Windows 7 & openSuSe 11.2 installation suggestion wanted...

Hi i’m playing with Linux since 1 week. Finally i lost all my data from the hard disk while trying to make good partiation and dual boot with windows 7. Not a great trouble because i’ve already backed up some important files in DVD. anyway…

Now i’ve just wiped full disk uking KillDisk utility. Now i wanto install fresh Windows 7 and openSuSe 11.2. I’m going to install in Dell Inspiron 6400 Laptop. Hard Disk size is 120GB. I’ve searched a lot in google but very confusing. I’m installing for only personal perpose i mean not as a server. I’m looking for the answer of the following questions.

I want 80GB for windows and 40GB for openSuse.
4 Partiation for Windows (System, Desktop, Backup, Web)
I don’t have clear idea about partiation size in linux (swap, /(root), /usr, /home, /tmp, /var)

  1. I’m planning to install Win 7 first. Is that ok? Please suggest me which OS to install first?

  2. How to put free space for linux? My way is i shrink the volume in win 7 and don’t format and that is used by linux.

  3. I have 1 GB ram so i’ll use 1GB as SWAP and please suggest me for other partiation for linux.

  4. Does shrinking windows based volumn after installing both OS create big problem? This happened today for me. Actually i don’t know the exact reason.

Thanks…

  1. Yeap, that’s what you should do, since OpenSUSE is aware of other OSs, while Windows is not and forcibly overwrites the master boot record.
  2. The best way to do it is to create the partitions of the right size from the start. When installing Windows 7, don’t accept partitioning, instead edit it and allocate 80GB to Windows 7, leaving the rest as Unpartitioned Space. Shrinking the volume sometimes makes your OS unbootable, and Windows 7 doesn’t allow shrinking its own volume with its tools, you can only do that via GPartEd.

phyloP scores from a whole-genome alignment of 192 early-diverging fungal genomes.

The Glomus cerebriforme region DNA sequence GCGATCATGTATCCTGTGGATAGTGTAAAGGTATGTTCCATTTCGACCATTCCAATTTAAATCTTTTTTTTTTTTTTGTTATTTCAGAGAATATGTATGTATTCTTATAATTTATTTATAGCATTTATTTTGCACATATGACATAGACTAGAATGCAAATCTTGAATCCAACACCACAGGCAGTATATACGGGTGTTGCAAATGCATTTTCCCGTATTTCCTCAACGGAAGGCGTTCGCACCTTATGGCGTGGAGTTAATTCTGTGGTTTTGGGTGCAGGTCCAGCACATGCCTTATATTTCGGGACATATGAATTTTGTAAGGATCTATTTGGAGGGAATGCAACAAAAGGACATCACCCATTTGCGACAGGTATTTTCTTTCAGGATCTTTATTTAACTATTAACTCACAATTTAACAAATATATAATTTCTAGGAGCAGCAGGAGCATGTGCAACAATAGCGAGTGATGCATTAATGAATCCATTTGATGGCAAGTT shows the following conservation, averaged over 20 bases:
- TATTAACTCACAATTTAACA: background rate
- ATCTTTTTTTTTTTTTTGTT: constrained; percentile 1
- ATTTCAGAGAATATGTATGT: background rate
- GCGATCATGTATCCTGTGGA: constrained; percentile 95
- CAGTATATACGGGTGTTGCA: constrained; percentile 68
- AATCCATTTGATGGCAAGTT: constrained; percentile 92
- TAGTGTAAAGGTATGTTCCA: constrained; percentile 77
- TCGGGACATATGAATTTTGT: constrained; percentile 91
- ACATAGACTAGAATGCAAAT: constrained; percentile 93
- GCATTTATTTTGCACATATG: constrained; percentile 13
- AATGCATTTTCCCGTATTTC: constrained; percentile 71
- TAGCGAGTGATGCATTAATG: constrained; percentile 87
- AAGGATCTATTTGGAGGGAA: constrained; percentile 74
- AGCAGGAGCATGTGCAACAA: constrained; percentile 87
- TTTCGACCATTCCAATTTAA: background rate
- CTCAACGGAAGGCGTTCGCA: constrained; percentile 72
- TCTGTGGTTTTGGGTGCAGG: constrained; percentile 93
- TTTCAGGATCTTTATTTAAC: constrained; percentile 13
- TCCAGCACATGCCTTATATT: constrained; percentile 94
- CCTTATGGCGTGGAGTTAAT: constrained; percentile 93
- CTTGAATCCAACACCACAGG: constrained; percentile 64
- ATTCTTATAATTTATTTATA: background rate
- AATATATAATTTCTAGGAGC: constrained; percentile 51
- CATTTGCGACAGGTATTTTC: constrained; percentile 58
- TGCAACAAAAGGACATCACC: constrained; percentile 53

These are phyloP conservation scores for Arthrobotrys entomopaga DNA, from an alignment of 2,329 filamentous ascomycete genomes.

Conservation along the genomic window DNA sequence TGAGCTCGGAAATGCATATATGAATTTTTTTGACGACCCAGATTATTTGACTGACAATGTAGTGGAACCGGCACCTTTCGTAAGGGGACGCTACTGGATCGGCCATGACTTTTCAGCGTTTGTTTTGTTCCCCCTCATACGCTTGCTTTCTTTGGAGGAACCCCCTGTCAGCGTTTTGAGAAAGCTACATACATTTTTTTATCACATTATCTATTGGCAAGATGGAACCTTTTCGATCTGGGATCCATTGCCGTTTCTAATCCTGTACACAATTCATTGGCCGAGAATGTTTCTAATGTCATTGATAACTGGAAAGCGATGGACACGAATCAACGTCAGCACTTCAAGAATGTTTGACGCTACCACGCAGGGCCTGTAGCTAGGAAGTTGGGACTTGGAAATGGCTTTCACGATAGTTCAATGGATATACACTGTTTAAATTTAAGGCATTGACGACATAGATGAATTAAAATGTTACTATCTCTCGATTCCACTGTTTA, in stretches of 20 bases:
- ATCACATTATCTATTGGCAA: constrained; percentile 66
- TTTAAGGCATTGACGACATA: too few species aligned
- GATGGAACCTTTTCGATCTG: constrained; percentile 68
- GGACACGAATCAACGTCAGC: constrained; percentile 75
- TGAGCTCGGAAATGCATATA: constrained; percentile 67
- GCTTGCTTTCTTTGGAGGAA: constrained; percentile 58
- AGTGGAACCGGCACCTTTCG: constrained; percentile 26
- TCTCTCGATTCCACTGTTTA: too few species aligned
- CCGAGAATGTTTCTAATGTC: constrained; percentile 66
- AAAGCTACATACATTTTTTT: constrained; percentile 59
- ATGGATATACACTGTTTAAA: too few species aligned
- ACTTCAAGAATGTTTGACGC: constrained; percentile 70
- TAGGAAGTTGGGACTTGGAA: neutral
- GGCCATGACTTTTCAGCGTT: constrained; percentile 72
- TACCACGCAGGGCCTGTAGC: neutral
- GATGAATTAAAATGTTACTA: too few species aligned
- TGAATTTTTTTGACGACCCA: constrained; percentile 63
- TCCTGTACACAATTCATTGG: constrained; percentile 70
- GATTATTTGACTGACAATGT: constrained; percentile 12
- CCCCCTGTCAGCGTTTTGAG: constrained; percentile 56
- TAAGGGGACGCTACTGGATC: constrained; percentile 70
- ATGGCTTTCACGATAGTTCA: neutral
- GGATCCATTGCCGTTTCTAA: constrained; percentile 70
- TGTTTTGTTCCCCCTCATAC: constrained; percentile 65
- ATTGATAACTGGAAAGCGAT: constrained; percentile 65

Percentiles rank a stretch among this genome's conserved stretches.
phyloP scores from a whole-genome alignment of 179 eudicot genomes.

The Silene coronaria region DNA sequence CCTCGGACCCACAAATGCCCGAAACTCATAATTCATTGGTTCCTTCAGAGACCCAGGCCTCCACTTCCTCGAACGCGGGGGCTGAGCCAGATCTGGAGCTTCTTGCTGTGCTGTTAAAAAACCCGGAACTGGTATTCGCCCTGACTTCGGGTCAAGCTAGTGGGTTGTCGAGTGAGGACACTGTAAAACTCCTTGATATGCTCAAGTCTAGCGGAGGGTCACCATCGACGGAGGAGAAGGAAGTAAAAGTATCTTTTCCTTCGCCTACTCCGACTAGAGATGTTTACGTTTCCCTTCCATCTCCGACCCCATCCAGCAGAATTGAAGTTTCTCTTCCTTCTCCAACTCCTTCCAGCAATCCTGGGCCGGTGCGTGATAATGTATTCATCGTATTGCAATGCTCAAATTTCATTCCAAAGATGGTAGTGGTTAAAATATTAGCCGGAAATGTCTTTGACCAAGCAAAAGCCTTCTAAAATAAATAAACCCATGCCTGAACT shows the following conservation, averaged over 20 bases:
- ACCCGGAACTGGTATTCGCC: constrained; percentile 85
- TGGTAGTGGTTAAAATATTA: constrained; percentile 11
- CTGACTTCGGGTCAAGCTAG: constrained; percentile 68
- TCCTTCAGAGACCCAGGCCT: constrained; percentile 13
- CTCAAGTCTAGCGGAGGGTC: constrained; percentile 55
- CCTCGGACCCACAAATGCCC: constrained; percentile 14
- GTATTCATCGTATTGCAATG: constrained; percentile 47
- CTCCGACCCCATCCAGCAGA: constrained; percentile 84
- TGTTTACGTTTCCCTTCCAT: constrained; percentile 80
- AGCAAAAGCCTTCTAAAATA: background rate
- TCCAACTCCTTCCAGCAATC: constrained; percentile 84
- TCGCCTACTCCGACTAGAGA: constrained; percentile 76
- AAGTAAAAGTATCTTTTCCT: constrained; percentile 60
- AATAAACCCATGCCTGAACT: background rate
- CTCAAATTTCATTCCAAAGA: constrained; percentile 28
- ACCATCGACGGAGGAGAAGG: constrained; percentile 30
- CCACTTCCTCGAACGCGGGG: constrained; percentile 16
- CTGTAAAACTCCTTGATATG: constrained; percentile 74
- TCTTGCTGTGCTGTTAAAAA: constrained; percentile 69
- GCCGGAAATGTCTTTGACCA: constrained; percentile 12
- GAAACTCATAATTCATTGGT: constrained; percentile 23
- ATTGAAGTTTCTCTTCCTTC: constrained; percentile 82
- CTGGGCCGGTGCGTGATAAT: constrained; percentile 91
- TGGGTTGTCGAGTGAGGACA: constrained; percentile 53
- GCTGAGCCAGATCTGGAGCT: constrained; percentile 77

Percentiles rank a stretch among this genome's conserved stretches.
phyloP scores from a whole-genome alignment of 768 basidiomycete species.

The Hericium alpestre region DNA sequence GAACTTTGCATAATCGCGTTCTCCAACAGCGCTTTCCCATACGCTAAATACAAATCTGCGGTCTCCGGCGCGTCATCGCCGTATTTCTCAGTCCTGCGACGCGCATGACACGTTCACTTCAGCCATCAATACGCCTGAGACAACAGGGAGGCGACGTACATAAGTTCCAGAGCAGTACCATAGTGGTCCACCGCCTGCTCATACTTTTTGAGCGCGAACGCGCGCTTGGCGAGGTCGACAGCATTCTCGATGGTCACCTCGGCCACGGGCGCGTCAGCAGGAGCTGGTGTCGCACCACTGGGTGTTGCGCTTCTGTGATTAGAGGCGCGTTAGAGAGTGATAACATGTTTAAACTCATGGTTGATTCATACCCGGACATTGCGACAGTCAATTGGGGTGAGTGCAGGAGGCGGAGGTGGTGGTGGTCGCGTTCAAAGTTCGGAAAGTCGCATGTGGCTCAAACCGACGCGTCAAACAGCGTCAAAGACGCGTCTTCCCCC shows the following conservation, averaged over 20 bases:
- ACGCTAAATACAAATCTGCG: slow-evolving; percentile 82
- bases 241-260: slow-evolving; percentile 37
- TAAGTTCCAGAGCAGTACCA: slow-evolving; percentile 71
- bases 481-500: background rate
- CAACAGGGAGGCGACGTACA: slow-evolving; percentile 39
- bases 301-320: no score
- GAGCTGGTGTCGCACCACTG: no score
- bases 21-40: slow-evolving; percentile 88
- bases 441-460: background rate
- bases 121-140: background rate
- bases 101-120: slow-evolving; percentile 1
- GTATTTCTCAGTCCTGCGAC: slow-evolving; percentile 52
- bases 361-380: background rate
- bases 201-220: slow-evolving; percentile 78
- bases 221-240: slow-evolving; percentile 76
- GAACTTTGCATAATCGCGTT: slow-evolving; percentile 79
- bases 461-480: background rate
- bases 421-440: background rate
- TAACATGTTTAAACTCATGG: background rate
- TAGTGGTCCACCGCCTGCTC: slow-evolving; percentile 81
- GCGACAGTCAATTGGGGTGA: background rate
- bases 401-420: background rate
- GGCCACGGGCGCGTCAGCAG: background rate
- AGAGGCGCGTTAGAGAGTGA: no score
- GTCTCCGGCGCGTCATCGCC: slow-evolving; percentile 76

3. Other partitions depend on your needs. My setup right now is: 1) Windows 7 “System Reserved” partition, NTFS, primary, unmounted, 100MB (this one is suggested by Windows 7 installer) 2) Windows 7 main partition, NTFS, primary, mounted as /windows/C, 300GB (surely you’d set it to 80GB) 3) Linux GRUB partition, EXT2, active, mounted as /boot, 100MB 3) Extended partition 4) Linux / partition, EXT4, logical, mounted as /, 300GB (you’d set it to what space you have left unpartitioned) 5) Linux Swap, 2GB (note that I have 4GB RAM, the partitioning tool offered 2GB partition and it seems to be OK).
    Others like having / and /home separate, but I see no need to do so. The /boot partition, on the other hand, is very useful in case of emergency - you can set it active whenever you want, and it will always boot GRUB.
  4. See 2, and my thread here, it has some interesting insight on the resize issue: Resizing/moving Windows 7 partitions (Page 1) - Live Media - GParted forum

My recommendation for anybody else (though it doesn’t apply to laptops) is to have two hard drives, one for Windows and one for Linux. The advantage of this is that if one fails or is messed up during install you can still boot from the other, and problems with the boot loader can be circumvented by changing the hard drive boot priority in the BIOS.